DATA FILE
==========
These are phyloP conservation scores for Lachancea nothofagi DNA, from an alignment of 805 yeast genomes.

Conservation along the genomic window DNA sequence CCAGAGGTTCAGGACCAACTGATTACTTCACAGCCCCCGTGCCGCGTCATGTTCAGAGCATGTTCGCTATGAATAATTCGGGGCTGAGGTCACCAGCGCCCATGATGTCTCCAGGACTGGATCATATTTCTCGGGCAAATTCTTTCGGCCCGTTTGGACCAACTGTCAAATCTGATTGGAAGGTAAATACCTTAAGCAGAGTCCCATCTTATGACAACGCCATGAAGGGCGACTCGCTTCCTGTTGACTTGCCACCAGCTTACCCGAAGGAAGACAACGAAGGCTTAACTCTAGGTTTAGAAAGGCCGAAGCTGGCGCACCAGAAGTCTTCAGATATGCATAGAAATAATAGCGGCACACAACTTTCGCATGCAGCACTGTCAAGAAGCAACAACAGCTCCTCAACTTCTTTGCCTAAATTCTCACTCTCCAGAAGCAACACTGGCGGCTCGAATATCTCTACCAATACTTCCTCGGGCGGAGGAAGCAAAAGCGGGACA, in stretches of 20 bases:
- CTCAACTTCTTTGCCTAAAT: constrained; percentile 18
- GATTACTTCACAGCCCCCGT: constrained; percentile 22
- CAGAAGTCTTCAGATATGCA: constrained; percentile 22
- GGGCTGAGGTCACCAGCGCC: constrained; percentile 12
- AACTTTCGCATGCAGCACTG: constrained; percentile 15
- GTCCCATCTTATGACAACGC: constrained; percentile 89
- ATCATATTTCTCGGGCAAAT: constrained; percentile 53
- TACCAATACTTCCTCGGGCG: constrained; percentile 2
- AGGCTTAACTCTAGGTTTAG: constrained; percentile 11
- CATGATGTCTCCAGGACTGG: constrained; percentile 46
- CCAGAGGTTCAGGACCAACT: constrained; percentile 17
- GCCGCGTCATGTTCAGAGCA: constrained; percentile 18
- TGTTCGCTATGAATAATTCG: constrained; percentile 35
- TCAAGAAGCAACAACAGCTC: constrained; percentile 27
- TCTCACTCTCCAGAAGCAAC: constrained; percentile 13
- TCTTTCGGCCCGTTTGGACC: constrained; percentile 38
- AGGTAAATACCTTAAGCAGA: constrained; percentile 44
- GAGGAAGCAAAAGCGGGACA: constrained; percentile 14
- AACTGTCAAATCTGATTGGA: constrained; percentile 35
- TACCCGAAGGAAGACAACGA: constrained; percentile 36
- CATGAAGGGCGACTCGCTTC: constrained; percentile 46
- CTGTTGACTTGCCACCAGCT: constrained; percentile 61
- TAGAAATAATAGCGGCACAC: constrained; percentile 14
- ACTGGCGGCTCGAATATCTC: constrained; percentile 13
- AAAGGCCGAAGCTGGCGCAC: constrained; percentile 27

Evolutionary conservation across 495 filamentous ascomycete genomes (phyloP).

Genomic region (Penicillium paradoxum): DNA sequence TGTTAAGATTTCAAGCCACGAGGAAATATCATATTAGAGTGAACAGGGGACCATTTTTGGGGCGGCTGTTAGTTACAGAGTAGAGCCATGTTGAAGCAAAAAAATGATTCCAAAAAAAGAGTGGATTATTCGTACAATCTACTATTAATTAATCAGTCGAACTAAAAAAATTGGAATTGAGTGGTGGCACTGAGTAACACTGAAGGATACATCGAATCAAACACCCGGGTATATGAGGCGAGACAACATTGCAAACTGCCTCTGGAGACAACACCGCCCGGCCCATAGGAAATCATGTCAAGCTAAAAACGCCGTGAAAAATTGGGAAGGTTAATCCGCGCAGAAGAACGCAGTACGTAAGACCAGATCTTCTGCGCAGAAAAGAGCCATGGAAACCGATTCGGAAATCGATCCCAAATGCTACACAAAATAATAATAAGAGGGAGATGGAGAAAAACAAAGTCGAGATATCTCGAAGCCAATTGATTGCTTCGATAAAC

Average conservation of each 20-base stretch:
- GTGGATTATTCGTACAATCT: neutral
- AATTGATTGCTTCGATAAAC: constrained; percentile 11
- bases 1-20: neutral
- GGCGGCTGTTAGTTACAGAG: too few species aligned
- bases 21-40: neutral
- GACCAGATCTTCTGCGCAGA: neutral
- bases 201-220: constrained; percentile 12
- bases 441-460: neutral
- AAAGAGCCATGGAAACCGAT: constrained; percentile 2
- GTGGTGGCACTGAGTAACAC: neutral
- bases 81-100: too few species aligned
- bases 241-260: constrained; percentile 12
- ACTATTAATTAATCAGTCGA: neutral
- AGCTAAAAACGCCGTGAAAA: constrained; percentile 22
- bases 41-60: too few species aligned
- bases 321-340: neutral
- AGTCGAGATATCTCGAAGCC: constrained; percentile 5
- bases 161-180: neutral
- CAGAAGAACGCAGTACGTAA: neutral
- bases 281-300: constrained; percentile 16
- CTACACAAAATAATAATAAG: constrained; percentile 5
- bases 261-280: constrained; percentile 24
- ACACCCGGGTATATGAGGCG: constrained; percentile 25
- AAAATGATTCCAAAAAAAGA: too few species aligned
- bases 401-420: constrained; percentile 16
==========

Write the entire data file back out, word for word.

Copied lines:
These are phyloP conservation scores for Lachancea nothofagi DNA, from an alignment of 805 yeast genomes.

Conservation along the genomic window DNA sequence CCAGAGGTTCAGGACCAACTGATTACTTCACAGCCCCCGTGCCGCGTCATGTTCAGAGCATGTTCGCTATGAATAATTCGGGGCTGAGGTCACCAGCGCCCATGATGTCTCCAGGACTGGATCATATTTCTCGGGCAAATTCTTTCGGCCCGTTTGGACCAACTGTCAAATCTGATTGGAAGGTAAATACCTTAAGCAGAGTCCCATCTTATGACAACGCCATGAAGGGCGACTCGCTTCCTGTTGACTTGCCACCAGCTTACCCGAAGGAAGACAACGAAGGCTTAACTCTAGGTTTAGAAAGGCCGAAGCTGGCGCACCAGAAGTCTTCAGATATGCATAGAAATAATAGCGGCACACAACTTTCGCATGCAGCACTGTCAAGAAGCAACAACAGCTCCTCAACTTCTTTGCCTAAATTCTCACTCTCCAGAAGCAACACTGGCGGCTCGAATATCTCTACCAATACTTCCTCGGGCGGAGGAAGCAAAAGCGGGACA, in stretches of 20 bases:
- CTCAACTTCTTTGCCTAAAT: constrained; percentile 18
- GATTACTTCACAGCCCCCGT: constrained; percentile 22
- CAGAAGTCTTCAGATATGCA: constrained; percentile 22
- GGGCTGAGGTCACCAGCGCC: constrained; percentile 12
- AACTTTCGCATGCAGCACTG: constrained; percentile 15
- GTCCCATCTTATGACAACGC: constrained; percentile 89
- ATCATATTTCTCGGGCAAAT: constrained; percentile 53
- TACCAATACTTCCTCGGGCG: constrained; percentile 2
- AGGCTTAACTCTAGGTTTAG: constrained; percentile 11
- CATGATGTCTCCAGGACTGG: constrained; percentile 46
- CCAGAGGTTCAGGACCAACT: constrained; percentile 17
- GCCGCGTCATGTTCAGAGCA: constrained; percentile 18
- TGTTCGCTATGAATAATTCG: constrained; percentile 35
- TCAAGAAGCAACAACAGCTC: constrained; percentile 27
- TCTCACTCTCCAGAAGCAAC: constrained; percentile 13
- TCTTTCGGCCCGTTTGGACC: constrained; percentile 38
- AGGTAAATACCTTAAGCAGA: constrained; percentile 44
- GAGGAAGCAAAAGCGGGACA: constrained; percentile 14
- AACTGTCAAATCTGATTGGA: constrained; percentile 35
- TACCCGAAGGAAGACAACGA: constrained; percentile 36
- CATGAAGGGCGACTCGCTTC: constrained; percentile 46
- CTGTTGACTTGCCACCAGCT: constrained; percentile 61
- TAGAAATAATAGCGGCACAC: constrained; percentile 14
- ACTGGCGGCTCGAATATCTC: constrained; percentile 13
- AAAGGCCGAAGCTGGCGCAC: constrained; percentile 27

Evolutionary conservation across 495 filamentous ascomycete genomes (phyloP).

Genomic region (Penicillium paradoxum): DNA sequence TGTTAAGATTTCAAGCCACGAGGAAATATCATATTAGAGTGAACAGGGGACCATTTTTGGGGCGGCTGTTAGTTACAGAGTAGAGCCATGTTGAAGCAAAAAAATGATTCCAAAAAAAGAGTGGATTATTCGTACAATCTACTATTAATTAATCAGTCGAACTAAAAAAATTGGAATTGAGTGGTGGCACTGAGTAACACTGAAGGATACATCGAATCAAACACCCGGGTATATGAGGCGAGACAACATTGCAAACTGCCTCTGGAGACAACACCGCCCGGCCCATAGGAAATCATGTCAAGCTAAAAACGCCGTGAAAAATTGGGAAGGTTAATCCGCGCAGAAGAACGCAGTACGTAAGACCAGATCTTCTGCGCAGAAAAGAGCCATGGAAACCGATTCGGAAATCGATCCCAAATGCTACACAAAATAATAATAAGAGGGAGATGGAGAAAAACAAAGTCGAGATATCTCGAAGCCAATTGATTGCTTCGATAAAC

Average conservation of each 20-base stretch:
- GTGGATTATTCGTACAATCT: neutral
- AATTGATTGCTTCGATAAAC: constrained; percentile 11
- bases 1-20: neutral
- GGCGGCTGTTAGTTACAGAG: too few species aligned
- bases 21-40: neutral
- GACCAGATCTTCTGCGCAGA: neutral
- bases 201-220: constrained; percentile 12
- bases 441-460: neutral
- AAAGAGCCATGGAAACCGAT: constrained; percentile 2
- GTGGTGGCACTGAGTAACAC: neutral
- bases 81-100: too few species aligned
- bases 241-260: constrained; percentile 12
- ACTATTAATTAATCAGTCGA: neutral
- AGCTAAAAACGCCGTGAAAA: constrained; percentile 22
- bases 41-60: too few species aligned
- bases 321-340: neutral
- AGTCGAGATATCTCGAAGCC: constrained; percentile 5
- bases 161-180: neutral
- CAGAAGAACGCAGTACGTAA: neutral
- bases 281-300: constrained; percentile 16
- CTACACAAAATAATAATAAG: constrained; percentile 5
- bases 261-280: constrained; percentile 24
- ACACCCGGGTATATGAGGCG: constrained; percentile 25
- AAAATGATTCCAAAAAAAGA: too few species aligned
- bases 401-420: constrained; percentile 16